- (Cer et al., 2010) ⇒ Daniel Cer, Marie-Catherine de Marneffe, Daniel Jurafsky, and Christopher D. Manning l. (2010). “Parsing to Stanford Dependencies: Trade-offs Between Speed and Accuracy.” In: Proceedings of the Seventh International Conference on Language Resources and Evaluation (LREC'10).
- Google Scholar: ~ 162Citations (Retrieved:2019-10-17).
- Semantic Scholar: ~ 122 Citations (Retrieved:2019-10-17).
We investigate a number of approaches to generating Stanford Dependencies, a widely used semantically-oriented dependency representation. We examine algorithms specifically designed for dependency parsing (Nivre, Nivre Eager, Covington, Eisner, and RelEx) as well as dependencies extracted from constituent parse trees created by phrase structure parsers (Charniak, Charniak-Johnson, Bikel, Berkeley and Stanford). We found that phrase structure parsers systematically outperform algorithms designed specifically for dependency parsing. The most accurate method for generating dependencies is the Charniak-Johnson reranking parser, with 89% (labeled) attachment F1 score. The fastest methods are Nivre, Nivre Eager, and Covington. When used with a linear classifier to make local parsing decisions, these methods can parse the entire Penn Treebank development set (section 22) in less than 10 seconds on an Intel Xeon E5520. However, this speed comes with a substantial drop in F1 score (about 76% for labeled attachment) compared to competing methods. By tuning how much of the search space is explored by the Charniak-Johnson parser, we are able to arrive at a balanced configuration that is both fast and nearly as good as the most accurate approaches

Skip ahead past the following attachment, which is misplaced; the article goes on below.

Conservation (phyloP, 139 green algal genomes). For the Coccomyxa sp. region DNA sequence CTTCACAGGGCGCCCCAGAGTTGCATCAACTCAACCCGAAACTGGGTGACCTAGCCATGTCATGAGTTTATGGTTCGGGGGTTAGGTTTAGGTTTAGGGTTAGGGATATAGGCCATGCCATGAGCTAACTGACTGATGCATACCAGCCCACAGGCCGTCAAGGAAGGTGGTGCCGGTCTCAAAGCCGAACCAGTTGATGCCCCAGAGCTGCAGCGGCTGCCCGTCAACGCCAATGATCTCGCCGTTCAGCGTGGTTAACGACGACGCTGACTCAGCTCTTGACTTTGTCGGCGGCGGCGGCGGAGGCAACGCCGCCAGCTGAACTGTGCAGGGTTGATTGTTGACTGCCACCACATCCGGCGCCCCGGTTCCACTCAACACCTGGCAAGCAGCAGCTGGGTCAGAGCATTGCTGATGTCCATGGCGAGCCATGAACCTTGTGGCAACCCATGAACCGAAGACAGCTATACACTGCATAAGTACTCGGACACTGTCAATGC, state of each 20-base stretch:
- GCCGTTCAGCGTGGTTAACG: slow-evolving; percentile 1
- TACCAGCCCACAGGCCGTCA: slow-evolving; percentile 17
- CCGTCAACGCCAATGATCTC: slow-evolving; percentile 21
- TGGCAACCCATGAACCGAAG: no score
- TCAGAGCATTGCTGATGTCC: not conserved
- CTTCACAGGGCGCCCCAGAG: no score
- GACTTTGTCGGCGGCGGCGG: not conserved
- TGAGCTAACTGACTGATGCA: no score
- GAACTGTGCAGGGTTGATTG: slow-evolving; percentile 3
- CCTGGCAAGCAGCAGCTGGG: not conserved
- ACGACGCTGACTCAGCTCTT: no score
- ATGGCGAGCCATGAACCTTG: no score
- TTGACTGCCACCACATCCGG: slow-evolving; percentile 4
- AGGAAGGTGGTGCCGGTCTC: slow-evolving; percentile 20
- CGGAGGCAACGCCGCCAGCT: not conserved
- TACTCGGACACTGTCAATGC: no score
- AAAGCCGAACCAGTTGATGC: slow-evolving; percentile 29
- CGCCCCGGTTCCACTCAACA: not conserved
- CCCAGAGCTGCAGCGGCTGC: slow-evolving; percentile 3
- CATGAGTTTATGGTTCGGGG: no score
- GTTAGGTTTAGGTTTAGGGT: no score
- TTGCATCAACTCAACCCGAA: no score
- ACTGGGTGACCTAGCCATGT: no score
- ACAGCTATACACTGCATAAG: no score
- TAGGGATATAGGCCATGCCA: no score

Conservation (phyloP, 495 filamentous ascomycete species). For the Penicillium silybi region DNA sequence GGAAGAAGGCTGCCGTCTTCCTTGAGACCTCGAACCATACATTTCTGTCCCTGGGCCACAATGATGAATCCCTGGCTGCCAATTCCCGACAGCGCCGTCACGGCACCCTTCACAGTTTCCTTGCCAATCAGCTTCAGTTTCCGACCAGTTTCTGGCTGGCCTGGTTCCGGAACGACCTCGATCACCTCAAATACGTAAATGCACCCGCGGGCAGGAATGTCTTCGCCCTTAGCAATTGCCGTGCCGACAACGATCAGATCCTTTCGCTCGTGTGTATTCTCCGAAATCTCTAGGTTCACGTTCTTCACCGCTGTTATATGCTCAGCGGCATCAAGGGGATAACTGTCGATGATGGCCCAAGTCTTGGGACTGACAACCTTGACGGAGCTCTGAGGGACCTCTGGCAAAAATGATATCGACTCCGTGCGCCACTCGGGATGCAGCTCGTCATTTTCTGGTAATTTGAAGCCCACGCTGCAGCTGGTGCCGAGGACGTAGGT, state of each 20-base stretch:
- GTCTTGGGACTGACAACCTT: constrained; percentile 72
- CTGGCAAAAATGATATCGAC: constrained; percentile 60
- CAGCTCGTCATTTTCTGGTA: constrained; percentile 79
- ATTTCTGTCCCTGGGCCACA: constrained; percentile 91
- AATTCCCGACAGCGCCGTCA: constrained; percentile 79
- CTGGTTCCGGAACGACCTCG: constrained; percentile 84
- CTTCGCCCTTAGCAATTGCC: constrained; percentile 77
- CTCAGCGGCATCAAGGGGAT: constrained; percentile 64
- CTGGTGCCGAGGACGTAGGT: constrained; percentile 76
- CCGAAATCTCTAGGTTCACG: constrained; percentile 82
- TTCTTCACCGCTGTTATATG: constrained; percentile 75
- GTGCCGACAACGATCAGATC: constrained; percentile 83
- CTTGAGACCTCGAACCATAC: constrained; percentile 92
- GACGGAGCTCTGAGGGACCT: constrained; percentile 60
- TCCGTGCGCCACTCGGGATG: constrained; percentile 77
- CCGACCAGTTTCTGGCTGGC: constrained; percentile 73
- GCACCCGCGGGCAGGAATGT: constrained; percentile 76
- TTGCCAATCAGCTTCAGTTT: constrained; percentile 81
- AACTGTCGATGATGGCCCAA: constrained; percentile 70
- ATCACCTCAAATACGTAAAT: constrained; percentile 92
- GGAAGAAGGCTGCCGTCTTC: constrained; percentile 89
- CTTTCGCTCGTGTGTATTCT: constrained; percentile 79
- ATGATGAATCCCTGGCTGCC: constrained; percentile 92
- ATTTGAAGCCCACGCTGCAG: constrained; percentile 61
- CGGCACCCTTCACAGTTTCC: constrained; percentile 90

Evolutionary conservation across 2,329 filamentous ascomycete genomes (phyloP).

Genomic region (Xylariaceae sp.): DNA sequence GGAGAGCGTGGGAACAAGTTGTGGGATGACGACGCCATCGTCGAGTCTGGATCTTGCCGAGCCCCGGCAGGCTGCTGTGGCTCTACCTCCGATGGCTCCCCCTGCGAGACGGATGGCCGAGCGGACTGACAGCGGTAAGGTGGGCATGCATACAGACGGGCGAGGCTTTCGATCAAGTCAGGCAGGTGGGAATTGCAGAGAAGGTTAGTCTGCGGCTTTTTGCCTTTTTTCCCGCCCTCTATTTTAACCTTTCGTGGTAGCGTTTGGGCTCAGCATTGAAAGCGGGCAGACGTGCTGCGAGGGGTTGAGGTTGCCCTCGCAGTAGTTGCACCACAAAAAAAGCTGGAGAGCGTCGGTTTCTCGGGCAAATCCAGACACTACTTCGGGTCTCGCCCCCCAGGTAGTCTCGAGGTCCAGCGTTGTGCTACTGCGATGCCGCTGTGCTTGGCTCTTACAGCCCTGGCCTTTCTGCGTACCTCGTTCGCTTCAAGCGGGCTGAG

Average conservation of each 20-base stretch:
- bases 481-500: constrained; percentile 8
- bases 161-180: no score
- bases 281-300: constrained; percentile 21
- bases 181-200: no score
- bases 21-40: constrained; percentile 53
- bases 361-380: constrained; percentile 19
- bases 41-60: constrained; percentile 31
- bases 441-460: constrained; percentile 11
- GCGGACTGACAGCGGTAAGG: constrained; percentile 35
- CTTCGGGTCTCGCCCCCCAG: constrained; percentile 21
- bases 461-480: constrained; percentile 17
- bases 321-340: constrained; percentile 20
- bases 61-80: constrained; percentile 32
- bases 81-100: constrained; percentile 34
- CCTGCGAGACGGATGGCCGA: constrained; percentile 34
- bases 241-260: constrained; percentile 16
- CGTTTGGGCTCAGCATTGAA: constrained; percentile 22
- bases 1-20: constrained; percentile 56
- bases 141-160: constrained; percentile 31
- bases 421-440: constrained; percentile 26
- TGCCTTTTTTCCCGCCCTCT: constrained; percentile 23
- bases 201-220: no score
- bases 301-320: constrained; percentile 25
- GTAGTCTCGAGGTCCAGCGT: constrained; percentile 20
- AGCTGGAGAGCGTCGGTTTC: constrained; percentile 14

|2010 ParsingtoStanfordDependenciesTr||Daniel Cer|
Marie-Catherine de Marneffe
Christopher D. Manning l
|Parsing to Stanford Dependencies: Trade-offs Between Speed and Accuracy||2010|